I find some of the comments very confusing – actually some are a little whiney…no wonder they are anonymous. This is in response to the sales persons’ comments – your job as a sales person is to find a way to be of value to the client. We have 7 core values for our sales team (derived from our corporate core values). One that is crucially important is “We are intelligent, wise and constant leaders. Our value to the client is in our ability to solve problems in a constantly evolving market. Our ability to adapt and learn is what adds value to the relationship.”

    If you bring nothing of value to the relationship other than your product – then why would they want to talk to you. You must put their needs before your own need. Sometimes your product ISN’T the right solution – to be in pursuit of long term clients, not one shot projects is the key to success. Think of others needs before your own – recognizing that will also help you be more in tuned with the right timing.

    I have sat on both sides of the table – as a vendor and later as a consultant on the client side – very eye opening experience and probably my best learning came from being a buyer instead of a seller. I think Joe Jackson’s comments are spot on – vendors need better training on the best way to approach a hospital and engage more effectively – frankly, a HIMSS organization would serve their local community well to have opportunities for vendors to learn from clients. Bravo to DFW HIMSS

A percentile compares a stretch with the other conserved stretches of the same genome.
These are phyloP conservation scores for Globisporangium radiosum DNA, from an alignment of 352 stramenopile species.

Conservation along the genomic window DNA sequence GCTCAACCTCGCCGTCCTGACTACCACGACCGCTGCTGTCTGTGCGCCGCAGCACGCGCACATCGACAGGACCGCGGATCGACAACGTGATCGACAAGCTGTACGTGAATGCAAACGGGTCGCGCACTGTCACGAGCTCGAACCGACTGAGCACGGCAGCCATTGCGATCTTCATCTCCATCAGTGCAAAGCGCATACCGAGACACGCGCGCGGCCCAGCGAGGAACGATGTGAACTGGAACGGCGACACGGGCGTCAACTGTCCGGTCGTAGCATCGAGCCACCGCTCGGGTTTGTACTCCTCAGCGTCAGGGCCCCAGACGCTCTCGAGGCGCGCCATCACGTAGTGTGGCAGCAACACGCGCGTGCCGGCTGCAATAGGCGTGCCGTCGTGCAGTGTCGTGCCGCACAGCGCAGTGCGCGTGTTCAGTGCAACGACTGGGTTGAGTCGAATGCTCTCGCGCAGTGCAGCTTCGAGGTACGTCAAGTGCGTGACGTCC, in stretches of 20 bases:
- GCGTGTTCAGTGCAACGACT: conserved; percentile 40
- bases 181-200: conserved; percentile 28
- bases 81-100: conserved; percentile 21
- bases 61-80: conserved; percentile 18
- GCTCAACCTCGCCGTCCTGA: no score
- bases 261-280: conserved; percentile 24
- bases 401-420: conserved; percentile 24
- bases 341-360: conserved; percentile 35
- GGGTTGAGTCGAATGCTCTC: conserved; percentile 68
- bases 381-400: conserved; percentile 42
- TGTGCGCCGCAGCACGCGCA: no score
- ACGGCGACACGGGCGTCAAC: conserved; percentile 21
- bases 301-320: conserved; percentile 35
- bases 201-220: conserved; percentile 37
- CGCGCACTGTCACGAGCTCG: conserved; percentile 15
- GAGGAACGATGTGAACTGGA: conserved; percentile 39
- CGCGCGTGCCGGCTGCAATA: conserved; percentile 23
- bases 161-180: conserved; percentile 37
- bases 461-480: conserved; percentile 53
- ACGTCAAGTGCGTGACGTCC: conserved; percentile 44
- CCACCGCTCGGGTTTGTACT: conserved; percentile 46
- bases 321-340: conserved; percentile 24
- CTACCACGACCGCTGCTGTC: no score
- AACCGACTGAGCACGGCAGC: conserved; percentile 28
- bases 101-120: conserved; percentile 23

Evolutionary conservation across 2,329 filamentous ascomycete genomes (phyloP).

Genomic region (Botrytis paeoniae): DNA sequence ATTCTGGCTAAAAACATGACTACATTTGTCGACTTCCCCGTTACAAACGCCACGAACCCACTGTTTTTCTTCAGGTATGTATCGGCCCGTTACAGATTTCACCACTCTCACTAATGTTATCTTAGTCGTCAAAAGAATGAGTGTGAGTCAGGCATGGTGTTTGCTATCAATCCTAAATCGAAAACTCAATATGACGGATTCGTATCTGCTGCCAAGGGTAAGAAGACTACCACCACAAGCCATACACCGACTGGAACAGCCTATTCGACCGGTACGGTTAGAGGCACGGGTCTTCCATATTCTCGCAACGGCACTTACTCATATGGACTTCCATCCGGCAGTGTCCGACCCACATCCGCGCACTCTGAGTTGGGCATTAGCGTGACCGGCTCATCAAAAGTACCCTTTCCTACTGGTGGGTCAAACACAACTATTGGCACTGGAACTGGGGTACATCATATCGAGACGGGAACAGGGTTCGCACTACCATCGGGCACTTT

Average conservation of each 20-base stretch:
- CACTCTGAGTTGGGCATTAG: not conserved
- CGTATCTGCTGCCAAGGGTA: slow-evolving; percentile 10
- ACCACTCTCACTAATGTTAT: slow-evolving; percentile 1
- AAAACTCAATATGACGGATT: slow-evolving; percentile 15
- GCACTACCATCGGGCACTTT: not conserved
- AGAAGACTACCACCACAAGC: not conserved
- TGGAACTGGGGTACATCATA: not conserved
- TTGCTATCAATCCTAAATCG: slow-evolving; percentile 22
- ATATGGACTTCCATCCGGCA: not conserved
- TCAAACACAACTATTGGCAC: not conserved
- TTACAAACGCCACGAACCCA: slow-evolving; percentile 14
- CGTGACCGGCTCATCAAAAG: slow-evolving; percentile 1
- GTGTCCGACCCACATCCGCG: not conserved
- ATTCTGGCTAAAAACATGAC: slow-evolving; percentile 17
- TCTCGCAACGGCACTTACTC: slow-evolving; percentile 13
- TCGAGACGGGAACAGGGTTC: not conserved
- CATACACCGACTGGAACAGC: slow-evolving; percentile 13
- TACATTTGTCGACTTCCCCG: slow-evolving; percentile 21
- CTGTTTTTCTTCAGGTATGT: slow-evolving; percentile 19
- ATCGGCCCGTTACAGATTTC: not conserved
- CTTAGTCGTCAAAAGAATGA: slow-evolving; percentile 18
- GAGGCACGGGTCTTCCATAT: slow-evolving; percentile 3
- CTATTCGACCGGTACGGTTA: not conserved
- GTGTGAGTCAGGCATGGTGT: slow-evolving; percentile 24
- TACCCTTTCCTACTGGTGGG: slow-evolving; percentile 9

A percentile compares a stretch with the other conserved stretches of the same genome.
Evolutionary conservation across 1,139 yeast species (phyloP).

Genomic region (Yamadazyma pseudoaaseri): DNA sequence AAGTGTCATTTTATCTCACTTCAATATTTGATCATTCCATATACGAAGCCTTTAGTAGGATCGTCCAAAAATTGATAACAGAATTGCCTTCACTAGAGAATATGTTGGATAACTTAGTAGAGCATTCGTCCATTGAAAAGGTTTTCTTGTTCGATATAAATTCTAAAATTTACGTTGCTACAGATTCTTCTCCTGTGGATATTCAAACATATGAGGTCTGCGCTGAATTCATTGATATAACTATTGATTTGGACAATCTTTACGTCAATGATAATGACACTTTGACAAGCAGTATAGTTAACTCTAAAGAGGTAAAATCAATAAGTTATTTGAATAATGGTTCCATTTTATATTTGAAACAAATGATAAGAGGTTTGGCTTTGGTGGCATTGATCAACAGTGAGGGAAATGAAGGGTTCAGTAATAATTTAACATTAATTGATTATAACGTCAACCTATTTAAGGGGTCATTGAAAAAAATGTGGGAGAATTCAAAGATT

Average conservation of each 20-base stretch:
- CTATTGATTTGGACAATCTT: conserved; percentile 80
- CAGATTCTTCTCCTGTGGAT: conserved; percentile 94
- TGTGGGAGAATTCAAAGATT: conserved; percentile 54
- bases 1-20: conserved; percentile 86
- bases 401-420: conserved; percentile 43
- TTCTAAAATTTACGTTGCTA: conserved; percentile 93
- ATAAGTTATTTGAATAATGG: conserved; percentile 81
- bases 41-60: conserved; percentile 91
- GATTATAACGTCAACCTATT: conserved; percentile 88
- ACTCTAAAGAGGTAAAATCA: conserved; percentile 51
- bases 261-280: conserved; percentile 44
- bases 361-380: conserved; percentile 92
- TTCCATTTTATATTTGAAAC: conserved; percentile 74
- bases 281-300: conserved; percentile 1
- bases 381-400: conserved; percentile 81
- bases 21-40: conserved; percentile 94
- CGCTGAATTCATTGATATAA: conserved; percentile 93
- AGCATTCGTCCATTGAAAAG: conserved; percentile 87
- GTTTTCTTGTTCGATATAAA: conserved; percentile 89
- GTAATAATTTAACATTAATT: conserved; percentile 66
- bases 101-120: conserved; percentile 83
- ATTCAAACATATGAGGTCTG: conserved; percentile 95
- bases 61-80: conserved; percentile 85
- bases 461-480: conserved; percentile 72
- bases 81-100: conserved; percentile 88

12. Great discussion. It reminds me of a cartoon of a salesperson trying to sell a machine gun to a knight fighting a battle with bow & arrow, the knight says “I’m sorry I have no time to meet with salespeople, I’m too busy fighting a battle”.

    I, like many entrepreneurs, come from industry and after years of working on the “client” side saw a need, developed a unique solution to fit that need; I just need to share my idea with prospective users and see if they think it provides value.

    I start with my current network of contacts, they provide positive feedback but soon I need to reach out to people outside my network to see if my idea resonates with them. That requires reaching out to folks I haven’t met before.

    I agree that bogarting a microphone at a conference is bad form, end of discussion on that. But I welcome feedback from the “buyer” side on the best way to approach you with new concepts. Particularly coming from the perspective of being a subject matter expert, having done the “client-side” job for years and wanting to discuss a possible new approach?

    – The Machine Gun Salesman